Do you need funds to run your RV park business successfully? If YES, here are 10 steps on how to get financing for your RV park business with ease.

RV parks are a very lucrative investment, with returns from 10 percent to 20 percent on your money. RV parks are among the highest-yielding of all real estate asset classes. So if you are looking to maximize the return on your money, RV parks are not a bad starting spot.

These parks are majorly owned by smaller owners who have no debt and, therefore, the ability to carry financing on the transaction. When the seller carries the financing at a low interest rate, it compounds the yield you can make on your money, thanks to leverage.

Leverage, as long as the interest rate on the loan is lower than the cap rate of the deal, will give you an even higher return. If you have bad credit, you can still pull off a seller carry loan. Most park owners avoid loan scrutiny, and don’t even require some third party reports like an appraisal.

Additionally, most sellers carry is “non-recourse” in nature; even if you default on the loan and property the is sold at a loss, they note holder cannot come after you for the deficiency. To many owners, running an RV park is so much fun that they’d do it for free. While we don’t advocate that you go that far, the types of duties that owning an RV park include are very appealing.

10 Steps on How to Get Financing for your RV Park Business

Now that you have seen some of the best options for business loans for RV parks, below are the required steps to apply for the business loan of your choice.

  1. Know Your Credit Score

The very first step when looking to obtain loan for your RV Park is to check your credit. This process includes pulling your credit report to evaluate where your credit score stands, as this three-digit number is a necessary ingredient to borrow money from a traditional lender.

There are several credit scoring models that have their own evaluation system. FICO, the most common scoring model, will analyze a credit score in points, with a range of credit scores: bad credit (300 – 600), poor credit (600 – 649), fair credit (650 – 699), good credit (700 -749), excellent credit (750 – 850).

The calculation of a credit score will typically consist of five major factors: Payment History = 35 percent, Outstanding Balances = 30 percent, Length of Credit History = 15 percent, Types of Accounts = 10 percent, and Credit Inquiries = 10 percent. A low credit score won’t automatically disqualify you from a loan, but it will affect several key factors of your loan, including the size, rate and access to certain loan programs. A quality credit score is a great asset!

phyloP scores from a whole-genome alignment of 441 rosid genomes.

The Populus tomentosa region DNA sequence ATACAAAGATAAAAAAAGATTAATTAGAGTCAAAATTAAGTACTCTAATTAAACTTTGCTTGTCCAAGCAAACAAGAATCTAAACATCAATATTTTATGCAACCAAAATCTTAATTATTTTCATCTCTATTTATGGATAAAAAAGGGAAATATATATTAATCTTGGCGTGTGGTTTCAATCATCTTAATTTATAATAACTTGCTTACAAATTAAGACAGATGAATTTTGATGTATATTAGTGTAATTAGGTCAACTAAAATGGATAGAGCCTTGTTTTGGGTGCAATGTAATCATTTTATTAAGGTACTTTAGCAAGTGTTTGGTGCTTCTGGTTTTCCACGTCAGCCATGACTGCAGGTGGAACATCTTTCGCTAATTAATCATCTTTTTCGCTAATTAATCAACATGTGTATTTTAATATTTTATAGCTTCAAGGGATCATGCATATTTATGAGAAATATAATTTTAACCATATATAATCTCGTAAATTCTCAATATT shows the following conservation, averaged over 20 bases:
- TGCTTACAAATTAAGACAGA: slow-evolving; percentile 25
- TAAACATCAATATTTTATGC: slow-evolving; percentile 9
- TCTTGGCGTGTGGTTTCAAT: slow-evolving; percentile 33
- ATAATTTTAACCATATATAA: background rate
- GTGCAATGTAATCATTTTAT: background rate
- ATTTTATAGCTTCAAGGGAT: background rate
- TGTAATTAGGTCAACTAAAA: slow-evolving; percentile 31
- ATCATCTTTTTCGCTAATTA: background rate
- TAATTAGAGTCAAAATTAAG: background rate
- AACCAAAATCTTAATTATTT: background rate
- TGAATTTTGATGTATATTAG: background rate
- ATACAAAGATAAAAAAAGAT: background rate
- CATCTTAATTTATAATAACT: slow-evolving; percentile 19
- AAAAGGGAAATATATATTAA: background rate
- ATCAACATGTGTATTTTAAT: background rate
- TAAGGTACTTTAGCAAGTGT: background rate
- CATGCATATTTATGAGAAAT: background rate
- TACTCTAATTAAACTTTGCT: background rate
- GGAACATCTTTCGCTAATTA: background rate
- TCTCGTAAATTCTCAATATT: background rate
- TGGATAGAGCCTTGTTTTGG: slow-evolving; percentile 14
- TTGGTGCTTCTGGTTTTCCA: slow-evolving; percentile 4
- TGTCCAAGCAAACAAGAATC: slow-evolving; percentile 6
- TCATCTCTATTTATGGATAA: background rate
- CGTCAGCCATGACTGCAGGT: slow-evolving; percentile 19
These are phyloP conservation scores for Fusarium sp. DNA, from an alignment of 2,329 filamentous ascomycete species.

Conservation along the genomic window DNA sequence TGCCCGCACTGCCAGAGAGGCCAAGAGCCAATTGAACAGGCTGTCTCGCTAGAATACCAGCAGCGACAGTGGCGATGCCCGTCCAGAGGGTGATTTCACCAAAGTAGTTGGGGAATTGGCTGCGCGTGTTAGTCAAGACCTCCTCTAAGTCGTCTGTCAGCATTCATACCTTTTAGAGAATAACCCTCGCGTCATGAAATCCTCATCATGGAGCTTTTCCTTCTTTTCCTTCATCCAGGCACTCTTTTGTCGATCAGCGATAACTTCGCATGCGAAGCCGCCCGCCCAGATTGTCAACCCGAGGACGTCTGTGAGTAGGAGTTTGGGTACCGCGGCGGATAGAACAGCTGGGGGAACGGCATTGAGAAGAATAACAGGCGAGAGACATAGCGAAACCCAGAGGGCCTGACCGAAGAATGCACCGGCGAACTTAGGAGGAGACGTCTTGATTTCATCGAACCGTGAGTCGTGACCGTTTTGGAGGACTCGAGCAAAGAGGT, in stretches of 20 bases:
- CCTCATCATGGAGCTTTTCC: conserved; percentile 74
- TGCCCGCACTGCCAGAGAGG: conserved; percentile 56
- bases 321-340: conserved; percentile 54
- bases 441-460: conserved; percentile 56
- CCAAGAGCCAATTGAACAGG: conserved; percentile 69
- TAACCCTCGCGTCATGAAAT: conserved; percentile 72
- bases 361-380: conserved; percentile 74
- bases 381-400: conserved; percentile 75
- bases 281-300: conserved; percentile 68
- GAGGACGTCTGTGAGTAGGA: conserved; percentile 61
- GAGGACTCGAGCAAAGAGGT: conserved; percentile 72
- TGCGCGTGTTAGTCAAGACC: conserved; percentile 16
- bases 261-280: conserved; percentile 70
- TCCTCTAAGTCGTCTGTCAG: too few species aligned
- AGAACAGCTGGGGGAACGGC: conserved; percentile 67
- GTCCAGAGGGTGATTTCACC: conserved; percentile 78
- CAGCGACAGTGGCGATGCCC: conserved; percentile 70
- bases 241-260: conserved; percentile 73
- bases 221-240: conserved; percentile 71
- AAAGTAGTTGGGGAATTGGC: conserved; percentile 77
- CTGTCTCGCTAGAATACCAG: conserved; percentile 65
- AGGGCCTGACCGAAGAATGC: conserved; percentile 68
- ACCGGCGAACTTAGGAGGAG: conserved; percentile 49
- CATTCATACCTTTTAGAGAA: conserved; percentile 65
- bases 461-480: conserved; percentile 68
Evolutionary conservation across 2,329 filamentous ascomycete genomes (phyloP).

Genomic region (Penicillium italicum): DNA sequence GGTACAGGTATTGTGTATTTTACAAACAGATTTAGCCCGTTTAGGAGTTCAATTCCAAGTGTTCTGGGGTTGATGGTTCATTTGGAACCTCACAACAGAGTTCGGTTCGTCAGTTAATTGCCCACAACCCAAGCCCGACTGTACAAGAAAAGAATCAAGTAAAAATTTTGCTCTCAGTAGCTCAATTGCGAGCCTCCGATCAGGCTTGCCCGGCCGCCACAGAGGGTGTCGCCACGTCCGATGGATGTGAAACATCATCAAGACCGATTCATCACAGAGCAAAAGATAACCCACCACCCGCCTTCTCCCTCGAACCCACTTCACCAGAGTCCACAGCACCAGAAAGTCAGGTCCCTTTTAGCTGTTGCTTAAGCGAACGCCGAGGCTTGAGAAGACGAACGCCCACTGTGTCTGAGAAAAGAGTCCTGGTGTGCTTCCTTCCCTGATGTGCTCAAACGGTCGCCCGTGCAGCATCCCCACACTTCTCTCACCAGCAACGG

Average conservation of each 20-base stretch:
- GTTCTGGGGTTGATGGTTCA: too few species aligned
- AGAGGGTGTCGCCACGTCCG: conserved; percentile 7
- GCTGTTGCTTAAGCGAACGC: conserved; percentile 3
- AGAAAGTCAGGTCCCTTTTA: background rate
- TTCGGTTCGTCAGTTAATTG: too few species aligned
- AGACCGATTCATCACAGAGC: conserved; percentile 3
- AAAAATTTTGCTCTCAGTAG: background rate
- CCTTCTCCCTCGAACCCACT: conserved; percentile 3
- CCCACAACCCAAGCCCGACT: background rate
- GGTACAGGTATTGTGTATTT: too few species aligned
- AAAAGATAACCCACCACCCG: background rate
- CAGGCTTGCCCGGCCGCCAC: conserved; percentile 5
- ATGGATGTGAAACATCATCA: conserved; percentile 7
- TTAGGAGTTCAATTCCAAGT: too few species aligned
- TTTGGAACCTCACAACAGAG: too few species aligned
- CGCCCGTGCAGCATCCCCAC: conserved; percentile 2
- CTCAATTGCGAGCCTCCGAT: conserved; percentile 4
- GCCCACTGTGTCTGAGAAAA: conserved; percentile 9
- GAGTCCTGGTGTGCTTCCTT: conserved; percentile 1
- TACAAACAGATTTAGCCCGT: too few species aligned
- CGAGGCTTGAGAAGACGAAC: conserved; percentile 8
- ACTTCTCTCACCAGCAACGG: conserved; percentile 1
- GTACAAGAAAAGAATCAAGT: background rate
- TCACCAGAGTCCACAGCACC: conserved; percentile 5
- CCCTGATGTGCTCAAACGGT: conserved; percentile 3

1. Perform A Credit Audit

After pulling out your credit report and confirming your credit score, it is now time to perform a credit examination. This process is simply about taking a highlighter to your credit report to outline what you did right, where you went wrong, and noting how you can improve. This step is commonly carried out in the beginning stages of applying for a loan, as it can sometimes take weeks, months, and even years to make the necessary adjustments.

  1. Dispute Inaccuracies, Late Charges & Negative Information

At this point you have to fight inaccuracies on your credit report. Because negative information can adversely affect your chances of securing a loan, it is critical that you don’t only review your credit report, but examine and verify everything is correct.

If you are looking to dispute inaccuracies, it is recommended you contact both the credit bureau and company that provided the information to the bureau. Under the Fair Credit Reporting Act, these two entities are responsible for rectifying inaccurate or incomplete information on your credit report. In most cases, this can be completed in two steps:

  • Contact the credit bureau and inform them of the information you believe to be incorrect. Along with providing your complete name and address, this should include identifying each item in your credit report you dispute, explanating why you dispute the information, and a request for correction. This should also include copies of any related information to your dispute.
  • Contact the appropriate creditors and explain you are disputing the information they provided the bureau. This also includes sending copies of documents that support your position.
  1. Clear Off Debts

One crucial element to obtaining a reasonable loan is debt-to-income. Lenders will compare how much you make versus how much you spend, to determine how much you can reasonably afford. In most cases, lenders will not approve if your debt is more than 36 percent of your income, with some lenders requiring more stringent debt-to-income ratios. There are generally two types of debt-to-income ratios that lenders look for:

  • Front-End Ratio: This relates to housing costs, including the percentage of income that goes towards the expense.
  • Back-End Ratio: This ratio reveals how much of your income goes to debts, such as credit card bills, car payment, child support, student loans and other debt.

When preparing to apply for a loan, the best thing you can do is reduce the amount of money you owe. Reducing the balances on credit cards or other financial obligations will help to lower the percentage of your income that goes towards paying monthly debt. In essence, this will help to free up credit, including the amount of money you can borrow.

  1. Know How Much You Need

Taking out a loan for an excessive amount of money that is not needed could result in unnecessary extra fees and interest payments. Knowing how you will use the money will help you determine how much you need. Run through calculations of your potential expenditures. Consider all scenarios when making these calculations.